No Tandoori platter is complete without the Seekh Kabab. Not only is a nicely made Seekh Kabab juicy & delicious but also a nice test of the chef's skill. The balance between the ingredients is of utmost importance which I have learned over the intial years through hit and miss. A lot of people prefer either the use of gramflour as a binding agent or using egg. The catch with using gramflour is that it tends to make the kabab bitter if used excessively. Egg, also if used excessively, can make the mixture too wet to hold onto the seekh (Skewer) and fall into the tandoor or grill. I prefer to use both egg and gramflour in little quantities to arrive at the right mix to bind the mixture and hold onto the seekh. Another key is regular basting to ensure the kabab is juicy and not a dried up item.
The origins to this can be traced to Babur's time, when royal cooks used to wrap ground beef around iron rods and grill them on open flames.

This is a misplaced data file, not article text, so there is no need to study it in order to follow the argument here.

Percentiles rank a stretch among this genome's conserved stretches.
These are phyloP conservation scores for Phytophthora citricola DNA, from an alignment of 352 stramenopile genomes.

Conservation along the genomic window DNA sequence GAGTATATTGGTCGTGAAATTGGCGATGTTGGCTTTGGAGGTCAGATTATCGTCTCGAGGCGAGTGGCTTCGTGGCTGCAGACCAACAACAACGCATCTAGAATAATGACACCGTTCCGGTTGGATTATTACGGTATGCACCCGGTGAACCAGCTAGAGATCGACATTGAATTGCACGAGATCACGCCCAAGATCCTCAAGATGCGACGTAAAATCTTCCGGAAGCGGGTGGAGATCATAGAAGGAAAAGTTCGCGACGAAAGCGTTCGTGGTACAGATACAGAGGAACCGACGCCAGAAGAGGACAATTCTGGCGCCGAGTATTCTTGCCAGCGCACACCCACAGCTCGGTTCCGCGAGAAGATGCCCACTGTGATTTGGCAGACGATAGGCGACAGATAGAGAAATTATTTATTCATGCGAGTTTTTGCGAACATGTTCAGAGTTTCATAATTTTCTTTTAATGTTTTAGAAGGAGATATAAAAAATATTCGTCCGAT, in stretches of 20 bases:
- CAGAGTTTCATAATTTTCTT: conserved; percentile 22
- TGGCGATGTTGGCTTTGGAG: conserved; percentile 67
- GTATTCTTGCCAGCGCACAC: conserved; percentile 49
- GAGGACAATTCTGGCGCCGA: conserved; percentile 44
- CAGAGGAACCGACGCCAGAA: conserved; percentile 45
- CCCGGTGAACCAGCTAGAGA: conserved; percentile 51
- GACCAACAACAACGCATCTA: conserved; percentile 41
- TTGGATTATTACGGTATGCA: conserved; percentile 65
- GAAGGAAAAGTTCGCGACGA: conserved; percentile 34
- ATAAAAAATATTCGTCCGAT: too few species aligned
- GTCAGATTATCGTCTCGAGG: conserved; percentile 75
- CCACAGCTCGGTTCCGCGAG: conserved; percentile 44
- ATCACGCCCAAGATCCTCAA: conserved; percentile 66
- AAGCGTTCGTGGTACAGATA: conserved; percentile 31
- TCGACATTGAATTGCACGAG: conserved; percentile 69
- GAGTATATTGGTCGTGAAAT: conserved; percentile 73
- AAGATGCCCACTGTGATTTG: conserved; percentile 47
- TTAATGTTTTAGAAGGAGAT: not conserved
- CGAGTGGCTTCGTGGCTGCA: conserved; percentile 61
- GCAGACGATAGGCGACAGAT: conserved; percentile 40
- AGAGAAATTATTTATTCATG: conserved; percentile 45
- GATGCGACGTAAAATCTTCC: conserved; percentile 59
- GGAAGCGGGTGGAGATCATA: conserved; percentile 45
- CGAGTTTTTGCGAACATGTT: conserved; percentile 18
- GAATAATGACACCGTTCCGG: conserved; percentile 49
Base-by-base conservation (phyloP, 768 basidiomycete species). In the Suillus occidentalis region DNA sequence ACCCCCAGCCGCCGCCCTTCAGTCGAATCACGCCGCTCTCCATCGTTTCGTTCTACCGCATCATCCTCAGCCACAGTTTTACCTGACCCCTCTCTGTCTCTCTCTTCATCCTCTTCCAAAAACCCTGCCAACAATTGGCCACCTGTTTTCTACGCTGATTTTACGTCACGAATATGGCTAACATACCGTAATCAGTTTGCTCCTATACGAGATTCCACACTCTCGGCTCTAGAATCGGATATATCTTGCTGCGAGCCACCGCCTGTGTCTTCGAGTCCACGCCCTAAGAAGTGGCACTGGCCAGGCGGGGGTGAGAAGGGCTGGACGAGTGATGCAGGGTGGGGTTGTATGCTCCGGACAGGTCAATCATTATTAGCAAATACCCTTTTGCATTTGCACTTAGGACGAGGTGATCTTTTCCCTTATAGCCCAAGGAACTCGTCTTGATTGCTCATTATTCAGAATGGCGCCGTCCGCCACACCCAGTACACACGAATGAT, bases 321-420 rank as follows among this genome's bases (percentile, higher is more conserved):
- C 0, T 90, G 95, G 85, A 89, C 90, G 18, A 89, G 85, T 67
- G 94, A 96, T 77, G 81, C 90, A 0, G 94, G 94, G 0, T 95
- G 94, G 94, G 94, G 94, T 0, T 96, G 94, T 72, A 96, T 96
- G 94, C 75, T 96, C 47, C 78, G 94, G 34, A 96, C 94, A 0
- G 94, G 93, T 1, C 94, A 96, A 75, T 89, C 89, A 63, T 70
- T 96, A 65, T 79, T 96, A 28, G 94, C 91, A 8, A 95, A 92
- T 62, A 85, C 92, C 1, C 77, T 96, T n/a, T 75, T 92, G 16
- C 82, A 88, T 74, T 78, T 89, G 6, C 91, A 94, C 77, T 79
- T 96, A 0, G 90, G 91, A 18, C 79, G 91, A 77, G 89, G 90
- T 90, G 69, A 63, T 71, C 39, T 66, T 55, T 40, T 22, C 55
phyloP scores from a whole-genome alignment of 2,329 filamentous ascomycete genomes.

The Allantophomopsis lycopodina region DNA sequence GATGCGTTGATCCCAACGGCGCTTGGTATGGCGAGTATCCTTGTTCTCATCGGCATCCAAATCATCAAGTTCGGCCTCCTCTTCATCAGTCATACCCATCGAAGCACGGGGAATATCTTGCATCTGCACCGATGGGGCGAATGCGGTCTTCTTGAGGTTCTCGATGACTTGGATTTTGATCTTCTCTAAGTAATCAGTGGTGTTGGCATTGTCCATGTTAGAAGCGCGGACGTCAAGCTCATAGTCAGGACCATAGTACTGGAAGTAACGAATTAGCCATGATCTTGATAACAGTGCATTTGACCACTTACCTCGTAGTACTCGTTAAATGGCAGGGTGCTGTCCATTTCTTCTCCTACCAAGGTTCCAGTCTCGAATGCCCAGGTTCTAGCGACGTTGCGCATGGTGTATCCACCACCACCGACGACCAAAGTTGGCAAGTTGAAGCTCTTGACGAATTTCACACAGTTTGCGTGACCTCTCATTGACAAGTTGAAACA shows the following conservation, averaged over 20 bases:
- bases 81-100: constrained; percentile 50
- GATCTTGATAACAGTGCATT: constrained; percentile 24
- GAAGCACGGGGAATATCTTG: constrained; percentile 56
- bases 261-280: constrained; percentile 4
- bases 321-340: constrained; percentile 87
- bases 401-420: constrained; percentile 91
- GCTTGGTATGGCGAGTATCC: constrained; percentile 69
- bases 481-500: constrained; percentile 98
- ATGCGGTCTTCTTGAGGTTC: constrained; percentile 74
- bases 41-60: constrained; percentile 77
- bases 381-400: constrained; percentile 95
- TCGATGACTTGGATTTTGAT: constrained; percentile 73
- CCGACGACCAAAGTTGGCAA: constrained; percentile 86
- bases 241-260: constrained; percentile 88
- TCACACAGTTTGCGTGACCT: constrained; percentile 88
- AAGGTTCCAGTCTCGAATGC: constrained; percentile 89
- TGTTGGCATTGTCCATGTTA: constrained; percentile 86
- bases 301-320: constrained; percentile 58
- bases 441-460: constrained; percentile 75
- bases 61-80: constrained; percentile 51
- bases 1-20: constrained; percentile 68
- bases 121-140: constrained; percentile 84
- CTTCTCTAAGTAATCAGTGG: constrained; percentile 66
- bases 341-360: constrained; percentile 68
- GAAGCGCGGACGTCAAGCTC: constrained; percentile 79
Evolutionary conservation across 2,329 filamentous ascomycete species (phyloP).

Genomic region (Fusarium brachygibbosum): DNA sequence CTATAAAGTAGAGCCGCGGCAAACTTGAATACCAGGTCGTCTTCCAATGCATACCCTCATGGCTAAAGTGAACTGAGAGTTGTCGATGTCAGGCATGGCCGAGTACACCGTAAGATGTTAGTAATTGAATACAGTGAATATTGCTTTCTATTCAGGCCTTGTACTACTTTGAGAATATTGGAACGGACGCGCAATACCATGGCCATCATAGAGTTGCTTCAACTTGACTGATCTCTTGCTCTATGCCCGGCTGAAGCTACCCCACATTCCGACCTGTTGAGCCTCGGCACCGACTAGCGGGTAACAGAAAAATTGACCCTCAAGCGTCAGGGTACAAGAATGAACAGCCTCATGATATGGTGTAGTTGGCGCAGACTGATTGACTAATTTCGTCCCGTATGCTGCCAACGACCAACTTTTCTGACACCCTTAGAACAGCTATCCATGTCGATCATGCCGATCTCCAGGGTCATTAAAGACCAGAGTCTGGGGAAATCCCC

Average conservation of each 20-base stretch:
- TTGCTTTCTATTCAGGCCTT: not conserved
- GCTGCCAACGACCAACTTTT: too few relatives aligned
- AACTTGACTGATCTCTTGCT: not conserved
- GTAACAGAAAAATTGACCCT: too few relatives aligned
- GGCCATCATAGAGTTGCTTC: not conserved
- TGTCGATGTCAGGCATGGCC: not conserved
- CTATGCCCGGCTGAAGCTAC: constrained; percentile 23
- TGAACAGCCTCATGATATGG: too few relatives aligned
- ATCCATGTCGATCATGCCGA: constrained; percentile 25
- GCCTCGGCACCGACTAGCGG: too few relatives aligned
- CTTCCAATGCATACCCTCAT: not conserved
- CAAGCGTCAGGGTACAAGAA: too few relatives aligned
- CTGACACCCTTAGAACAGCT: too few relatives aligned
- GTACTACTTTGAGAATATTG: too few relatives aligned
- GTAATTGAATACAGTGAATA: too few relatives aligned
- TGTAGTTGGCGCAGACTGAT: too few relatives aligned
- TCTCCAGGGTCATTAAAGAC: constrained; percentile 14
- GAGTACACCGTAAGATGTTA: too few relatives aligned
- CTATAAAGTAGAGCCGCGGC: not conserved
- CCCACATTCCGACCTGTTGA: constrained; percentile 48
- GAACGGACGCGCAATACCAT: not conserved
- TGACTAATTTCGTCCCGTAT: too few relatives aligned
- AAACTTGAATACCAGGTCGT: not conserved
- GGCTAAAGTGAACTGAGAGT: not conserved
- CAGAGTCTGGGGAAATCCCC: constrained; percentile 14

Lamb/Mutton Mince - 500 gm
Egg, lightly beaten - 1
Gramflour (Besan) - 2 Tblsp
Onion, finely chopped - 1
Green Chillies, finely chopped - 1
Red Chili Powder - 1 Tspsp
Ginger, finely chopped - 1 Tsp
Garam Masala - 3 Tsp
Garlic, Minced - 1 Tsp
Lemon Juice - 1 Tsp
Salt - To Taste
Chaat Masala - 1 Tsp
1. Combine all ingredients (Except for garnish) in a bowl. Mix and knead well.
2. Rest for 2hours.
3. Divide the mixture equally into balls.
4. Wet hands and Skewer each ball and make a 2 inch long kabab shaped like a cigar.
5. Put the skewers either in the tandoor or the grill and cook for 6-7 minutes.
6. Take the skewers out and baste them with some oil. Put it back into the tandoor or on the grill. Cook for 6-7 more minutes. Repeat till Kababs are cooked.
7. When done, remove the kababs from the skewers gently.
8. Serve hot on a platter sprinkled with some chaat masala and lemon wedges on the side.